Michael, a friend of mine, once gave this close definition about me:
‘I want it all – and I want it now…’
That sounds pretty real.
Is there a post on your blog that you are most proud of?
To be honest, my blog is a window into my soul. It is not supposed to be pretty, fun or anything specifically. It is just meant to be a piece of me, to tell my story, my thoughts, my feelings. And to register my journey… I am not afraid to show my ugly sides. I have plenty of them. I guess I am proud of having my blog, and I am sooo grateful (and surprised) people actually read it.
Name two countries: one you’d like to visit, and one you’d like to visit again.
I would love to visit Iran. And Morocco. And India. I also would like to visit Oman and see sea turtles. Mexico too. I would like to go to Turkey and fly over Capadoccia. Ireland is in my list of countries to visit, so are Vietnam and Lebanon… oh, sorry – you said ONE! But there are so many other places I would like to experience…
A country I would revisit? To be honest, I am not ito revisiting places. Given the opportunity, I will always choose the one I have not been to. In saying that, I would like to take my teenage girls to Egypt and to Jordan, to share the beauty of these places with them, especially because we are so close and these destinations are so magic…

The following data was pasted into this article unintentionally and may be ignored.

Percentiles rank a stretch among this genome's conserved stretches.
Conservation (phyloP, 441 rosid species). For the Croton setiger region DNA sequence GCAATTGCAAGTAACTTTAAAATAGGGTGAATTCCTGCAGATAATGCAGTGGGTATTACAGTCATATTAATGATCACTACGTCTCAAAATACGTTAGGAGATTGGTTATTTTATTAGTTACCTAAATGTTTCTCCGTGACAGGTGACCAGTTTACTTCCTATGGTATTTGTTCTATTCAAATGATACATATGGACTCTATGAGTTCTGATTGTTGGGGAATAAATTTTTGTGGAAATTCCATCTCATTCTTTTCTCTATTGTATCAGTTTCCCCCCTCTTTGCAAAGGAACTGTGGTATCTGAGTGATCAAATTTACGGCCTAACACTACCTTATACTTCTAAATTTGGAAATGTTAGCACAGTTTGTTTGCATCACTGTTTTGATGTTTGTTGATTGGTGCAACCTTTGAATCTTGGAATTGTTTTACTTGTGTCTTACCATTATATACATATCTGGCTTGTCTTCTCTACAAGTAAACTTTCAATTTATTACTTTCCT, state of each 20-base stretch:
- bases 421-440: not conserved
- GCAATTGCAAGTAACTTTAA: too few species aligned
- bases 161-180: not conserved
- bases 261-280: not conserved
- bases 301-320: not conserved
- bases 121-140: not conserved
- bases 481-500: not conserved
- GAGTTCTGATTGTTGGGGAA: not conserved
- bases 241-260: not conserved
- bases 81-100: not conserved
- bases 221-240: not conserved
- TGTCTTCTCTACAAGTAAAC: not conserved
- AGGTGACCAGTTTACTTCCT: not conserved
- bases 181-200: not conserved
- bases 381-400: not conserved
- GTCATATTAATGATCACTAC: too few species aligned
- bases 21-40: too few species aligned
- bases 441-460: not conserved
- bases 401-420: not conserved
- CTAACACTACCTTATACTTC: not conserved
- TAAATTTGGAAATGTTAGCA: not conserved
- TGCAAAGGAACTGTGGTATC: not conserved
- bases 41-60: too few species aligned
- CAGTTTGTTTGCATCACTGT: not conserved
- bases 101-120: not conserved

I would not consider going to these places again if it were not to show them to Anita and Lia.
Do you believe in God?
I sure do. I just feel very sad for all the atrocities men do in name of Him. I am sure it pisses him off too.
This interview is part of Inside the Bloggers Studio, an ongoing project of short interviews with bloggers I read and admire. (Apologies to James Lipton.) To view the archive, click here.
1. Introspect. Throughout the years covered in the book, Gandhi interrogates and investigates himself. He wonders why he dislikes bathing the sores on his father’s feet. He feels certain, for a while, that in order to become powerful one must eat meat. He questions whether his all-natural earth treatments are effective. On almost every page, he remains convinced that he hasn’t yet everything figured out. It is through this constant self-questioning that he attains a deeper understanding of himself and crystallises that understanding into a way of life. With so many distractions around us today, it is surely valuable to sometimes consider why we do what we do – especially the things we take for granted – and then consider whether we have good reason to keep doing them.
There are a few commodities in Kerala that will always be in high demand. Rice, obviously, and the coconut products that invariably accompany it at mealtimes. Liquor, as previously mentioned, is on an upward consumption curve. And then there’s gold. Even as ubiquitous and controversial as liquor has become, it cannot hold a candle to the influence of gold in the average Malayali’s life. The desire to acquire and hoard it seems to be hard-wired, a vital element in the struggle to survive and, if you’re fortunate, to be upwardly mobile. To put it simply, in Kerala, gold – like Gordon Gekko’s greed – is good.